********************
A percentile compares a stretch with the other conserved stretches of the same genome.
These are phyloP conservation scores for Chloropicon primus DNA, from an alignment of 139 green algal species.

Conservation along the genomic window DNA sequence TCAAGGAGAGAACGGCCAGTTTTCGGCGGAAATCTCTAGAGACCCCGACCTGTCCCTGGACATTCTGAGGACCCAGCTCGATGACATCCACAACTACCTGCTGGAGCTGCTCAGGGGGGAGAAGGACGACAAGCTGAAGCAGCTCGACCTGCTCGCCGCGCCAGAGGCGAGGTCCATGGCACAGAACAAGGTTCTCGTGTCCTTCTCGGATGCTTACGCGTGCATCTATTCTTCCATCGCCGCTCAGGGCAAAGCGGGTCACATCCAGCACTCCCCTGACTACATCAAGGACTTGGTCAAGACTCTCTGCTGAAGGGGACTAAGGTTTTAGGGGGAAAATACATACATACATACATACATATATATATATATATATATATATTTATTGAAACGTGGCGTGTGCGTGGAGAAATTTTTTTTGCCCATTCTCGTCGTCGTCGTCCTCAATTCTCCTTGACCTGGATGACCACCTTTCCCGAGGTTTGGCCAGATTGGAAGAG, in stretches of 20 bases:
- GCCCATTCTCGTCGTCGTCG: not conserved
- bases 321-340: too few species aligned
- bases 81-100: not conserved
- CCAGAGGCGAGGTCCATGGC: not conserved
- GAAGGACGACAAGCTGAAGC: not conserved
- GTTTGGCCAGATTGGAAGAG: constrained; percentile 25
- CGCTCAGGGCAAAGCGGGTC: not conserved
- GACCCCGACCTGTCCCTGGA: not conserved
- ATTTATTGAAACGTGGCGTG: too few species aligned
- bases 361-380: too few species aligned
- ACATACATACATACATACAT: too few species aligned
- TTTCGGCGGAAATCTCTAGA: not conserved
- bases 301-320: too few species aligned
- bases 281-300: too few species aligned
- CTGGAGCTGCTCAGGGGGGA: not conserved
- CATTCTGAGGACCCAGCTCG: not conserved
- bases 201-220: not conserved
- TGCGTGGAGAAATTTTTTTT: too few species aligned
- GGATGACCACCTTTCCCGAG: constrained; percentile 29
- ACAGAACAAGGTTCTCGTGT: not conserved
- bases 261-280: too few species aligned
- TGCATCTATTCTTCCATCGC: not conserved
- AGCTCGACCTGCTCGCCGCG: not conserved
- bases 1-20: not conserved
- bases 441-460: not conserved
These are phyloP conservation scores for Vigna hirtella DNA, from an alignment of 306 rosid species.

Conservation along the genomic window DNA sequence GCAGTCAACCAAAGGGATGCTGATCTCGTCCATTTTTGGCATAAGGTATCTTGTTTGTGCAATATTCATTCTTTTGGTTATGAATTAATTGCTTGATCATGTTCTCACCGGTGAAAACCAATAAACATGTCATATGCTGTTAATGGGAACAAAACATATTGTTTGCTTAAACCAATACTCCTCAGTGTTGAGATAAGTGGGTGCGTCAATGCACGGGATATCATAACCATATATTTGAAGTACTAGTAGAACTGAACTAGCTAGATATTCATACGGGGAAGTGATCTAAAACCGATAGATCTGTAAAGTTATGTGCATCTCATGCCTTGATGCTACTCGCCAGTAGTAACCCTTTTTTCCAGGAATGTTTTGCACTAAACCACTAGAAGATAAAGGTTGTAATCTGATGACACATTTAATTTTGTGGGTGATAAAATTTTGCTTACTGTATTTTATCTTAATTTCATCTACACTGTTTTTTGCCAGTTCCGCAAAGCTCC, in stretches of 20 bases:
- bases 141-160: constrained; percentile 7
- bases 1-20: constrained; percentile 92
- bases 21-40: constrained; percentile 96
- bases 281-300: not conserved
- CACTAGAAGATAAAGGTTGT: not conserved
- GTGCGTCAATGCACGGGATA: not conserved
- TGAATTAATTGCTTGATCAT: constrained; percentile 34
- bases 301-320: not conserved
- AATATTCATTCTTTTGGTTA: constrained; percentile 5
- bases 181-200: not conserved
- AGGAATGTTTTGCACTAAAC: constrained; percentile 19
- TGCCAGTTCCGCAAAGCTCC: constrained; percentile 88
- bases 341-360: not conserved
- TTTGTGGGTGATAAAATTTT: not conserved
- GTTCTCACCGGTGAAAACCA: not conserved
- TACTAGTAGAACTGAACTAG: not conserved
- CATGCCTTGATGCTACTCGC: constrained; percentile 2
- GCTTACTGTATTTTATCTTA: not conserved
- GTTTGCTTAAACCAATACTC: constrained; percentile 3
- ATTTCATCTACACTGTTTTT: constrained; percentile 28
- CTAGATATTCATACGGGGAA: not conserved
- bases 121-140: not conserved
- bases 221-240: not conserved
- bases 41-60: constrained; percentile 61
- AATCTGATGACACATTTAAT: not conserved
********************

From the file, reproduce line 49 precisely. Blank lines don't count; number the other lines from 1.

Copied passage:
- GTTTGCTTAAACCAATACTC: constrained; percentile 3